Most recently, he took a torch on a COVID relief bill negotiated by his own finance minister and threatened not to sign a state funding bill for provisions that largely met the requirements of his own budget office. And for those who have complained that his behavior was erratic and deeply problematic, he put out two huge middle fingers.
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"I don't care," Trump said in recent days of private, conservative criticism of his rejection of the financial bills, according to two people familiar with the matter. Instead, Trump has accused his GOP stalwarts of not doing enough for him, the sources said. One person speaking to Trump told softly, reminding the president that his move towards relief laws could make life difficult for his Republican allies in DC and Georgia, only to respond to Trump by saying (as this source paraphrased) "Well, that's life." The president then quickly turned to grumble about how these Republican elected officials should focus more on 2020 election fraud and undo Joe Biden's clear victory, complaining that they Didn't fight aggressively enough or had a unified front, the source said.
That Trump would disregard his party in a time of need and turn on the best helpers certainly could not have come as a surprise to those at the short end of the exchange. Few, if any, relationships with Trump end in a better place than where they started.
Take Nunberg. When he joined Trump's campaign it was despite the fact that Trump - in his words - "had screwed my father's company out of the money". But the past can be the past and Nunberg said he saw something historical in what Trump did. So he got in. And it worked for a while. Until it didn't happen. He was fired after racist Facebook posts were discovered on his page. He claimed they weren't his at the time, but later apologized for the posts in an interview with MSNBC.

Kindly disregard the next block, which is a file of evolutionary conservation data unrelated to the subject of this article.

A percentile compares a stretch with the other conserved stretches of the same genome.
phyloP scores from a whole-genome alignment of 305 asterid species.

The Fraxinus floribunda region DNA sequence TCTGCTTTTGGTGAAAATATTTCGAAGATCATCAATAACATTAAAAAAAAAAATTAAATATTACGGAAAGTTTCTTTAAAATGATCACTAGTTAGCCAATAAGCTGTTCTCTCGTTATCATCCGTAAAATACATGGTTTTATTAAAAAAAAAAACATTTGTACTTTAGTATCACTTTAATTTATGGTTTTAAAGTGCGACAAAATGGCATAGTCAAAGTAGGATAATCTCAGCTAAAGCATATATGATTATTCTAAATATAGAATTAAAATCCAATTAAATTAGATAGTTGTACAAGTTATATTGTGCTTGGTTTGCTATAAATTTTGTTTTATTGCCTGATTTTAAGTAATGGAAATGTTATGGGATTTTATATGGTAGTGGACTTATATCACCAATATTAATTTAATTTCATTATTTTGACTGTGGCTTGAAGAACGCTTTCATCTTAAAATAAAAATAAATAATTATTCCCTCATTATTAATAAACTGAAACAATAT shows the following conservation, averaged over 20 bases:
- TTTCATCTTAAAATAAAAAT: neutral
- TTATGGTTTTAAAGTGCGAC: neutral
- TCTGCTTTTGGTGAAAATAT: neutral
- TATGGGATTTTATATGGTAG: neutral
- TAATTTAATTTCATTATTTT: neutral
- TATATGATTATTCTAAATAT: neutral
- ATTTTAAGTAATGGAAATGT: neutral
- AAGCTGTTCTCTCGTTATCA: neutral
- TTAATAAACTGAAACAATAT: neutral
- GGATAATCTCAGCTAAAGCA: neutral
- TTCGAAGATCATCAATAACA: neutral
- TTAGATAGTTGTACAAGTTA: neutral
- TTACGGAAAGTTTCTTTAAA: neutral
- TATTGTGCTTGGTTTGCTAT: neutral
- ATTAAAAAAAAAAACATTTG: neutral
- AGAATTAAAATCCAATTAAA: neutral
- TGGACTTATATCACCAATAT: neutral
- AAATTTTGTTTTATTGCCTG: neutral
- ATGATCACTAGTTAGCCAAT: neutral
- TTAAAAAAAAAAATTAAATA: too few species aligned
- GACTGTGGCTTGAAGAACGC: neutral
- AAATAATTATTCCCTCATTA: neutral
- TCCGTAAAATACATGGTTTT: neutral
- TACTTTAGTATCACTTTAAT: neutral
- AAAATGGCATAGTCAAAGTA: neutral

The Trump campaign quickly distanced itself from Nunberg and Trump sued his former election worker in 2016 for $ 10 million. He alleged that he breached a confidentiality agreement by speaking to the press. The two settled the lawsuit later that year.
In retrospect, Nunberg believes that Trump "ruined my career". And he won't be the only one either, he predicts. "Hope Hicks," he said, "should have stayed with Fox [Corps]." Corey Lewandowski, he predicted of the one-time Trump 2016 campaign manager and his archenemy, "will be back to a low rental price in New Hampshire in no time."
Others have even less definite futures. Senior administrators like John McEntee and Dan Scavino have worked to a great extent in the Trump White House, with the former serving as the president's purge leader, the latter one of Trump's most trusted advisors and conductor of much of the in-house social media and MAGA messaging. Both are avatars of the Republican operator, who at this point is so closely associated with the outgoing president that it is hard to imagine their public life as a vehicle without him. Trump's 2020 campaign manager, Brad Parscale, suffered notable public stigma after he was ousted from his post and the police were called to his home. Other aides were forced to endure legal drama and the massive bills that came with it - political isolation and uncertain returns for the private sector. Some have been pardoned in the past few days. But these pardons carry some kind of shame.
For his part, Nunberg couldn't explain why people are drawn to Trump because they know the harm he will do to them. Some, he guessed, want power close by. Others believe they can shape it. Many see that money can be made with it. But much of it was a mystery.
"I don't know. I don't know. I don't know," said Nunberg. "I was the one who was mistreated worse by someone."